Part one: Defining programs – top down or bottom up?
In recent years, as organizational undertakings increase in complexity and scale, the benefits of adopting a program management approach rather than engaging in isolated individual projects have become apparent for many companies. Program management consulting typically oversees an initiative across a business, cross-functionally. This horizontal focus allows the program manager to ascertain the financial viability of the overall initiative, track the business benefits and adhere more closely to the overarching strategy.
We are still in the relatively early days of this discipline, however. As we rush to climb aboard the program management bandwagon – are we doing it the right way? For example, should these large complex undertakings be developed using a top-down approach or a bottom-up approach?
When it comes to starting up programs, there is a best practice. Ideally, programs should be defined top down and not bottom up.
What’s the difference?
Top down: In this scenario, we begin with a stated organizational strategy and set related targets, objectives and goals. Then, we formulate a program specifically designed to achieve these goals and objectives and map alternative combinations of paths (projects) to support the program.
Bottom up: In a bottom-up method, multiple projects are either envisioned or already underway. We discover dependencies or synergies between these projects and then create a program to pull them together.
Why is top down a better approach?
In my experience, top-down programs beget four compelling advantages:
- Strategic alignment: When we start with a specific strategy and related objectives, the alignment upstream to strategy is clear and strong; the question ‘why are we doing this initiative’ is easily answered. In addition, a top-down approach mitigates the risk of being out of sync with organizational goals and objectives.
- Program design alternatives: Designing a program from the top down allows different alternative paths to be explored towards achieving desired outcomes – for example, buy versus build a component. Program managers examine alternatives through criteria such as potential risks, speed of delivery, associated cost of investment and organizational capabilities in support of work required. Following this process ensures the best combination of component projects are selected.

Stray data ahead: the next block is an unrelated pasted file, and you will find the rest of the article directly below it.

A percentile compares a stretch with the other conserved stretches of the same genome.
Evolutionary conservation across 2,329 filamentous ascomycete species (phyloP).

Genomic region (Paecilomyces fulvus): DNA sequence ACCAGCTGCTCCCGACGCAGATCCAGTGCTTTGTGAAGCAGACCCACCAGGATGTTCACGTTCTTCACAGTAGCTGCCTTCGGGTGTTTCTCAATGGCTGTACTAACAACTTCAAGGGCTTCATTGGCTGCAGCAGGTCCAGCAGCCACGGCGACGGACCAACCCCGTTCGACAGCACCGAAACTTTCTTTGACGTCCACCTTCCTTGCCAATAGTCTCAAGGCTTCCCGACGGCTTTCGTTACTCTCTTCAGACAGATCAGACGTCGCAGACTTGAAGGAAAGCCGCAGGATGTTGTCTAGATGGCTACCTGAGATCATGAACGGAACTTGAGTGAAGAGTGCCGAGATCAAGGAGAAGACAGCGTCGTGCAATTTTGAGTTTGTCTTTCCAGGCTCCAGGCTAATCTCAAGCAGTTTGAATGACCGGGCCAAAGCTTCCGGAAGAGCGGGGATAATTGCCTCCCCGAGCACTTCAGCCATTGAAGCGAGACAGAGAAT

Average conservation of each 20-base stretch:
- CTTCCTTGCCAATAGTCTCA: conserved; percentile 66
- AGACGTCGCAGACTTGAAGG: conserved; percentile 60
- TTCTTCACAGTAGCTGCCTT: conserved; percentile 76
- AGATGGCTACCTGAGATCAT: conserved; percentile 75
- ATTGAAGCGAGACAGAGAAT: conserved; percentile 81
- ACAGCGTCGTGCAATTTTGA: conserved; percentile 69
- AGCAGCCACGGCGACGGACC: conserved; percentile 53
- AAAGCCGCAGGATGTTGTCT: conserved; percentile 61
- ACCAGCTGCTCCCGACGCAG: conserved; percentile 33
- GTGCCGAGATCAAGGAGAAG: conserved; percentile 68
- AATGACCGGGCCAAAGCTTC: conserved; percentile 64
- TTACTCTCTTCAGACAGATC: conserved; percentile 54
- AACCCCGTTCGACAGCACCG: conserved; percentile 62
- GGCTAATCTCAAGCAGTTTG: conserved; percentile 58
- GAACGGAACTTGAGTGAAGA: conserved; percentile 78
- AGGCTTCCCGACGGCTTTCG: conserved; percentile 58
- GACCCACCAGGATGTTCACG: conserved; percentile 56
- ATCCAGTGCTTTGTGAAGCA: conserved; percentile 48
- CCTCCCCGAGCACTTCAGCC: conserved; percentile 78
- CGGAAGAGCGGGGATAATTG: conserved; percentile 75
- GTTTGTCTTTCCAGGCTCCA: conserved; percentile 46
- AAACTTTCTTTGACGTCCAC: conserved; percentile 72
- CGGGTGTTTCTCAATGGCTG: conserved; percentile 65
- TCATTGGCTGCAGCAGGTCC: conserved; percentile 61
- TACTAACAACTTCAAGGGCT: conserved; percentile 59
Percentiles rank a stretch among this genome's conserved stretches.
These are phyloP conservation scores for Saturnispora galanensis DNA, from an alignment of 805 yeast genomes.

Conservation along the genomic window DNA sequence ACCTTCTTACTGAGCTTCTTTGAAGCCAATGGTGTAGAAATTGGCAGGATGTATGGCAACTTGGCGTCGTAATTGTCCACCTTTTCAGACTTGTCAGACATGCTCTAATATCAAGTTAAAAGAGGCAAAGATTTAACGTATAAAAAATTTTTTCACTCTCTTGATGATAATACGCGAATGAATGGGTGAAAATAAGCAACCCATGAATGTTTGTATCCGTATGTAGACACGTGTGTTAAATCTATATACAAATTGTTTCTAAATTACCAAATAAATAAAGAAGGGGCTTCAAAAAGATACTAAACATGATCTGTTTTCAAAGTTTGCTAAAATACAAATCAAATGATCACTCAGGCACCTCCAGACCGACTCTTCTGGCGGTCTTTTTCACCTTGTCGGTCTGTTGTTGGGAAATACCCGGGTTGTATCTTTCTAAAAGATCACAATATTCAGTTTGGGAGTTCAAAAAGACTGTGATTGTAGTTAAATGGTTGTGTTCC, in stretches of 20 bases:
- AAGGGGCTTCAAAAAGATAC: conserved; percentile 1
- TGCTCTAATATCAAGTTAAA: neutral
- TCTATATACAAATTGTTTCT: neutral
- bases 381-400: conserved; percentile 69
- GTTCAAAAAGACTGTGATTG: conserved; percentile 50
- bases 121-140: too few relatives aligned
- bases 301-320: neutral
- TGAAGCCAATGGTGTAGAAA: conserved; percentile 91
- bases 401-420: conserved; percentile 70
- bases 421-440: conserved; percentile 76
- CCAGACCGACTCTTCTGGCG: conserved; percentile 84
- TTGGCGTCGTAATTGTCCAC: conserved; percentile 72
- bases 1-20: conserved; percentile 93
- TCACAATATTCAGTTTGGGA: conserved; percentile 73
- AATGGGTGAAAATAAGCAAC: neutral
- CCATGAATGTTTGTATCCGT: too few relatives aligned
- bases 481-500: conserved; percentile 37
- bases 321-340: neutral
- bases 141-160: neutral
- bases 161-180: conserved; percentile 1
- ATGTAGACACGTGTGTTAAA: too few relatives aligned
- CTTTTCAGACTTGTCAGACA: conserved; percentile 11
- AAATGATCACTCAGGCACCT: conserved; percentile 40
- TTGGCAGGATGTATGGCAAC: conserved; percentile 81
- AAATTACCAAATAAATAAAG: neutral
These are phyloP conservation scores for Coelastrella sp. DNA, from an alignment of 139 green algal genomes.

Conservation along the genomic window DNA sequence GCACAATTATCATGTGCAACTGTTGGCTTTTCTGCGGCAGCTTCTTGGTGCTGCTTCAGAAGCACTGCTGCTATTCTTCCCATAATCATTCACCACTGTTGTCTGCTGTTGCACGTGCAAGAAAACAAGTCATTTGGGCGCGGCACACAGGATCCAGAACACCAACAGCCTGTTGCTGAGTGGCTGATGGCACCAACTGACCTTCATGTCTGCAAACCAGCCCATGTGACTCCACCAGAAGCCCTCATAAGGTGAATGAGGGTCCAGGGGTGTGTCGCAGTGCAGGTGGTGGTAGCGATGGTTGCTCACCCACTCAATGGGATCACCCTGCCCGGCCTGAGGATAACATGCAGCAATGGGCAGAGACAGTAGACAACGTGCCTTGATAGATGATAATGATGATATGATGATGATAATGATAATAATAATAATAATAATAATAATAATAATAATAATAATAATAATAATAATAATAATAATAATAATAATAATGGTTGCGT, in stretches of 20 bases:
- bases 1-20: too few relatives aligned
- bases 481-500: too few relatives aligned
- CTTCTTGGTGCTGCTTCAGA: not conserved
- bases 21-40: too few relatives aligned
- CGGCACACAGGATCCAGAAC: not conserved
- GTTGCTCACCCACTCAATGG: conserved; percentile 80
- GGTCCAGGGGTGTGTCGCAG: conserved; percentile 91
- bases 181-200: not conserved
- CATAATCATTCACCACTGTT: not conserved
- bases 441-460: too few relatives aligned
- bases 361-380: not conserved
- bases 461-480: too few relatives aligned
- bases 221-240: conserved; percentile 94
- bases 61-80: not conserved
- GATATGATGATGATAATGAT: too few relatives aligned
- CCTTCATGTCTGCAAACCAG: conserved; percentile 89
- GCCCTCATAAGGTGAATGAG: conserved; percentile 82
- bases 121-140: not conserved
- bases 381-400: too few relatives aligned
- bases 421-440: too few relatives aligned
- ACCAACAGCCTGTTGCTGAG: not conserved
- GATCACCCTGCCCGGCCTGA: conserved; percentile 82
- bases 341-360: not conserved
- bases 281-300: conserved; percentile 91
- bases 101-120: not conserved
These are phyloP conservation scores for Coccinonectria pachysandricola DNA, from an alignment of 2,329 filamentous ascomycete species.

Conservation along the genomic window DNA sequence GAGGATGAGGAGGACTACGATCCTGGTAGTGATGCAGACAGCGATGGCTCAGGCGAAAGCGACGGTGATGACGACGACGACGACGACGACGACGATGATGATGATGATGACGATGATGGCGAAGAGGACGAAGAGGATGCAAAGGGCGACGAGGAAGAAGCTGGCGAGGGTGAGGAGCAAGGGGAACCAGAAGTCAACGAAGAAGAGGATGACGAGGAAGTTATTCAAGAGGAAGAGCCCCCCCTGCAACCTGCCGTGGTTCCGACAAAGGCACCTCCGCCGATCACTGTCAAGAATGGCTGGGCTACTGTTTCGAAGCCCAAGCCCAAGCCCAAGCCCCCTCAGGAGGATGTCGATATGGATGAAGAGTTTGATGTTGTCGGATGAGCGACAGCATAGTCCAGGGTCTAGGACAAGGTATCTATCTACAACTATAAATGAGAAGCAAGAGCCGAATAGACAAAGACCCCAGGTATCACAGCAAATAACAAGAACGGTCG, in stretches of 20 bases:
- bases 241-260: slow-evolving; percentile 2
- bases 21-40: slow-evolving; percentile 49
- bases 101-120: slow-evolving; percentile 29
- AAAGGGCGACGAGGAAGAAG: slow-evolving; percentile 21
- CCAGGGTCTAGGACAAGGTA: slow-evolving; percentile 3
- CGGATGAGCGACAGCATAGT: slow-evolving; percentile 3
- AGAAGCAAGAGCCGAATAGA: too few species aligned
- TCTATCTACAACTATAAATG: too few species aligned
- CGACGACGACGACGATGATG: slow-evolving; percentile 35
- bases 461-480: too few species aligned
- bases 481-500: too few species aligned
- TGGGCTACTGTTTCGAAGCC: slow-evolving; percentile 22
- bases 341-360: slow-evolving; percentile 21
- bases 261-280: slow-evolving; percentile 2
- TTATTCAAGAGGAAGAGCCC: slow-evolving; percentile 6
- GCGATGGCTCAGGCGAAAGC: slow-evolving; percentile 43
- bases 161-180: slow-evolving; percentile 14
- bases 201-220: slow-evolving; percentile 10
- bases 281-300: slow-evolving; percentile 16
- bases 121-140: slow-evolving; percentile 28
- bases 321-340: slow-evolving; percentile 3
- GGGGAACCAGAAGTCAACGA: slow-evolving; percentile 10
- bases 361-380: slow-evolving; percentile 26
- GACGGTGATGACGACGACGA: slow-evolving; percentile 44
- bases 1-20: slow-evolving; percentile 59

- Flexibility in component project planning: A top-down style allows us to slice and dice the program in the most logical manner. It allows us to:
- Identify and invest in foundational projects; these may not produce an immediate benefit, yet serve as critical pre-requisites for projects that do. For example, invest in technology infrastructure projects that prepare the environment for business driven applications to be developed. This leads to more accurate business case development.
- Horizontally combine similar functions for multiple projects to achieve better consistency, quality and economies of scale. For example, define a project to undertake all change management activities, or quality assurance activities for the entire program, irrespective of component projects.
- Define a high-confidence roadmap that takes into account foundational or pre-requisite projects, component project dependencies and strategic targets.
- Realistic benefits planning: For top-down benefits planning, we start with overall targets – both financial and non-financial. During program design, we break these down and select the best combination of projects to maximise benefits, clearly identifying each project’s contribution. Therefore, when the program roadmap is developed, it is clear when benefits will be realized and to what extent, which eliminates ‘double-counting’. Importantly, when a project’s contribution is clear and realistic, its leaders develop higher confidence to deliver.
Irrespective of whether we take a top-down or bottom-up approach, managing initiatives as programs instead of individual projects leads to significant benefits for an organization. Designing and planning programs using a top-down methodology provides additional advantages and increases effectiveness in meeting strategic objectives.